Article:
First, panels that you can use...
There are a few at Adafruit (here, here or here)
You just want to check that the barrel jack and plug are the same size. I couldn't find dimensions in the documentation for the energy shield so you may need to dig a little deeper or just swap it for one that you know will work.
Also, the question about how long it will take also depends. First, if we assume that the arduino is not running we can get ~500mA from the second solar panel listed. If we can get all of that into the battery, it would take (1200mAH/500mA) about 2.4 hours to fully charge the battery. It looks like you have to make some adjustments on the shield to get the most out of your solar panel. And of course, you'll want to adjust those calculations based on the panel that you end up getting.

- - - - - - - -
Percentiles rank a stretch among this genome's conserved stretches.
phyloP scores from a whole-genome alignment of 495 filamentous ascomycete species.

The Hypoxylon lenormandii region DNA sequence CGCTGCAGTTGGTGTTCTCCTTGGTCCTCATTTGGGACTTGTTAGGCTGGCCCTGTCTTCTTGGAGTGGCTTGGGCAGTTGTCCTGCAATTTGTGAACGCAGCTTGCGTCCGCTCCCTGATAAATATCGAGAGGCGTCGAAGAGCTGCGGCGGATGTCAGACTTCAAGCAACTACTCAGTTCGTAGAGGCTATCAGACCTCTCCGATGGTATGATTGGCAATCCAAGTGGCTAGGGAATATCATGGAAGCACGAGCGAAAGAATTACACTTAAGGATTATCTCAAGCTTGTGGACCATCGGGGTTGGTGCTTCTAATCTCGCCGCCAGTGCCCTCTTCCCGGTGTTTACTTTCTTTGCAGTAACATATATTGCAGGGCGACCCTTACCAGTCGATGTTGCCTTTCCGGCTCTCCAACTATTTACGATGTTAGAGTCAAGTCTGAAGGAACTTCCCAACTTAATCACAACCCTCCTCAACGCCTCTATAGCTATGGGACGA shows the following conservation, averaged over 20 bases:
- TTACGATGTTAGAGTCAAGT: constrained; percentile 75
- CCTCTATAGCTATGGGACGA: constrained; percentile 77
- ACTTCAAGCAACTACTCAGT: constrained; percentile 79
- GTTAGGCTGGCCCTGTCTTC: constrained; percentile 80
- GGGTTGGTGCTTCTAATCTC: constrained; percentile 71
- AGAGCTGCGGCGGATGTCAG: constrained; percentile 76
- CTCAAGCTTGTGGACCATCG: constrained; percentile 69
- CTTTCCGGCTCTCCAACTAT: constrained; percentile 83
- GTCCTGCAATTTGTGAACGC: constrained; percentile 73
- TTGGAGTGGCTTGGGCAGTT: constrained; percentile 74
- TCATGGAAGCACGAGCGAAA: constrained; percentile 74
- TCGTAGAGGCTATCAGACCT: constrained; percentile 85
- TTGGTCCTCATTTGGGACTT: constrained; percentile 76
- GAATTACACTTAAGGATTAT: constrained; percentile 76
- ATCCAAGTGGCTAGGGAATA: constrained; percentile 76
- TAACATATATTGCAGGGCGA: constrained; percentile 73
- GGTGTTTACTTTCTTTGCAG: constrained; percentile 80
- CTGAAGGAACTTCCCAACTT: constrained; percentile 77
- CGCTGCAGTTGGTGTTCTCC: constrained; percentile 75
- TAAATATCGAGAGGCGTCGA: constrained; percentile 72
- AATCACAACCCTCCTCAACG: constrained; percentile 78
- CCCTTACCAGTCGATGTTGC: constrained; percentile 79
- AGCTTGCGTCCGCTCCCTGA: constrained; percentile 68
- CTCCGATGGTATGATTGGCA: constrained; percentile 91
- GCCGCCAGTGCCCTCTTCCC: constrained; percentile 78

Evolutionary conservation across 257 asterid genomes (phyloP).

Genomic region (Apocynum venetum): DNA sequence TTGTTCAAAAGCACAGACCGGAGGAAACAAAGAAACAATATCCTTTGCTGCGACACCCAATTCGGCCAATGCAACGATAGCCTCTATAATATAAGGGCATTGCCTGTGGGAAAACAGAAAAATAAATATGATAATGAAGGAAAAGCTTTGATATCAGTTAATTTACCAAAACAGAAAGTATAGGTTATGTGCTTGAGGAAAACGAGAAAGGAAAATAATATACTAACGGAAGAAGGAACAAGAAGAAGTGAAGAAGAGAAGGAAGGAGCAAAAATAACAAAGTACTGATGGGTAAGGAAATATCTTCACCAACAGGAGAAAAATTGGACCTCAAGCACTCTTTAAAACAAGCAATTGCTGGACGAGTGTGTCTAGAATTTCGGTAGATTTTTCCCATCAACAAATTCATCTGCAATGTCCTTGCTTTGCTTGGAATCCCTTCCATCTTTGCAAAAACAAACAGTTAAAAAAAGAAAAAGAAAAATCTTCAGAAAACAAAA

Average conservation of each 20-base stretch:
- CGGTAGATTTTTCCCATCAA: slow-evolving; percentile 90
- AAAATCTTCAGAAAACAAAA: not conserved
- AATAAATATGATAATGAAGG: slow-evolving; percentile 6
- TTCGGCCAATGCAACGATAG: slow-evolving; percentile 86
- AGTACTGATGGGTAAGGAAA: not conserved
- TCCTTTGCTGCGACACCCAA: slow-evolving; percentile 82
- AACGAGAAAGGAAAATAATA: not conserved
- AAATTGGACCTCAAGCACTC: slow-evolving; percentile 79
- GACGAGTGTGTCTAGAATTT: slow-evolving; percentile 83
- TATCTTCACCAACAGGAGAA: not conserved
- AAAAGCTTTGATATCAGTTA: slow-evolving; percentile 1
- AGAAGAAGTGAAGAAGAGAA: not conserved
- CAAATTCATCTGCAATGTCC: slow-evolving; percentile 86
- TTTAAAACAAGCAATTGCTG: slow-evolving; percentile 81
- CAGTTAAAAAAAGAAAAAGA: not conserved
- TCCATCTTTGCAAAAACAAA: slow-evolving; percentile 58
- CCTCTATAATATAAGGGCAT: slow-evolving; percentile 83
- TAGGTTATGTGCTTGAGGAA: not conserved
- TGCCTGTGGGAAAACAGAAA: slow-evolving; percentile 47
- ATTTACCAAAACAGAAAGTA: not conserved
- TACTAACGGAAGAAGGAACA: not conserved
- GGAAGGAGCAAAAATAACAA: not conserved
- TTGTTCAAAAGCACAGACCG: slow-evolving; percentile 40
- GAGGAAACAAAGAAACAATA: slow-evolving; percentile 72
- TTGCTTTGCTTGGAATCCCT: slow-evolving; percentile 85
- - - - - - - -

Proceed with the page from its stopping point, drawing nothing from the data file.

Now, if we assume the Arduino is running and consuming about 25mA you will have to subtract that 25mA from the 500mA that the solar panel is providing. So, in general...
(Battery Capacity)/(Solar Panel Current - Arduino Current) = Charge
And you have a lot of control over the solar panel current and the arduino current based on the exact arduino that you use, etc, etc.
There is also probably some loss regulating the solar panel voltage from 5-6V down to charge the battery (which is probably at 3.7V). I also don't know if the charging circuitry will limit the amount of current going to the battery.
Take Away: There's a lot of stuff to consider when trying to answer this question. I think your best bet would be to get a panel that fits and dump the fuel gauge values out to the console every few minutes.